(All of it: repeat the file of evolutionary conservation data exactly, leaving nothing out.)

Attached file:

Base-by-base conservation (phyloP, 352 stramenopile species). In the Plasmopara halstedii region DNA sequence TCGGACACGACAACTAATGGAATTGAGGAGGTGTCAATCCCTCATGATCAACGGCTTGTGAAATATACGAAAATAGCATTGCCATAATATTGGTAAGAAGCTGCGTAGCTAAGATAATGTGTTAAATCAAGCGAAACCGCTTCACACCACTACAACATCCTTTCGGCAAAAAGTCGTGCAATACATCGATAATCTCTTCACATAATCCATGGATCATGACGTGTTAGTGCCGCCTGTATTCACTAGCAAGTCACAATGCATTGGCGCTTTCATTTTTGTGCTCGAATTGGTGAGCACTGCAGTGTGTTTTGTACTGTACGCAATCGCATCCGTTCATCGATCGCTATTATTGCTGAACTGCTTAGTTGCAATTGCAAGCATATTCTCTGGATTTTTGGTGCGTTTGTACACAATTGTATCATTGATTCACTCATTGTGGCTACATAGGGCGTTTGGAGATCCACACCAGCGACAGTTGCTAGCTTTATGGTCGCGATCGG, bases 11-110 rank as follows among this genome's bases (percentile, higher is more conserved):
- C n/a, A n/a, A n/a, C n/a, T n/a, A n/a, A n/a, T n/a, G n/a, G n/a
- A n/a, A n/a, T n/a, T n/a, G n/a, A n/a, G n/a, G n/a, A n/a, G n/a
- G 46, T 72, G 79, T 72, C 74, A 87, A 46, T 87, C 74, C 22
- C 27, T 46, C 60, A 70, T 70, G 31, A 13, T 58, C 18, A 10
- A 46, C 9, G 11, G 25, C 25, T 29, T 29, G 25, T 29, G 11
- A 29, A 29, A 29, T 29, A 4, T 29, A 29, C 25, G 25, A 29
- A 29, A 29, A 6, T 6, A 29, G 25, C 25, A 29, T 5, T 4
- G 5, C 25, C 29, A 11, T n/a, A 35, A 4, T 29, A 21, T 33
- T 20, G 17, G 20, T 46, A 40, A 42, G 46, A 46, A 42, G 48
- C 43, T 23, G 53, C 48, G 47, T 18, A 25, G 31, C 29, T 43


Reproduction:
Base-by-base conservation (phyloP, 352 stramenopile species). In the Plasmopara halstedii region DNA sequence TCGGACACGACAACTAATGGAATTGAGGAGGTGTCAATCCCTCATGATCAACGGCTTGTGAAATATACGAAAATAGCATTGCCATAATATTGGTAAGAAGCTGCGTAGCTAAGATAATGTGTTAAATCAAGCGAAACCGCTTCACACCACTACAACATCCTTTCGGCAAAAAGTCGTGCAATACATCGATAATCTCTTCACATAATCCATGGATCATGACGTGTTAGTGCCGCCTGTATTCACTAGCAAGTCACAATGCATTGGCGCTTTCATTTTTGTGCTCGAATTGGTGAGCACTGCAGTGTGTTTTGTACTGTACGCAATCGCATCCGTTCATCGATCGCTATTATTGCTGAACTGCTTAGTTGCAATTGCAAGCATATTCTCTGGATTTTTGGTGCGTTTGTACACAATTGTATCATTGATTCACTCATTGTGGCTACATAGGGCGTTTGGAGATCCACACCAGCGACAGTTGCTAGCTTTATGGTCGCGATCGG, bases 11-110 rank as follows among this genome's bases (percentile, higher is more conserved):
- C n/a, A n/a, A n/a, C n/a, T n/a, A n/a, A n/a, T n/a, G n/a, G n/a
- A n/a, A n/a, T n/a, T n/a, G n/a, A n/a, G n/a, G n/a, A n/a, G n/a
- G 46, T 72, G 79, T 72, C 74, A 87, A 46, T 87, C 74, C 22
- C 27, T 46, C 60, A 70, T 70, G 31, A 13, T 58, C 18, A 10
- A 46, C 9, G 11, G 25, C 25, T 29, T 29, G 25, T 29, G 11
- A 29, A 29, A 29, T 29, A 4, T 29, A 29, C 25, G 25, A 29
- A 29, A 29, A 6, T 6, A 29, G 25, C 25, A 29, T 5, T 4
- G 5, C 25, C 29, A 11, T n/a, A 35, A 4, T 29, A 21, T 33
- T 20, G 17, G 20, T 46, A 40, A 42, G 46, A 46, A 42, G 48
- C 43, T 23, G 53, C 48, G 47, T 18, A 25, G 31, C 29, T 43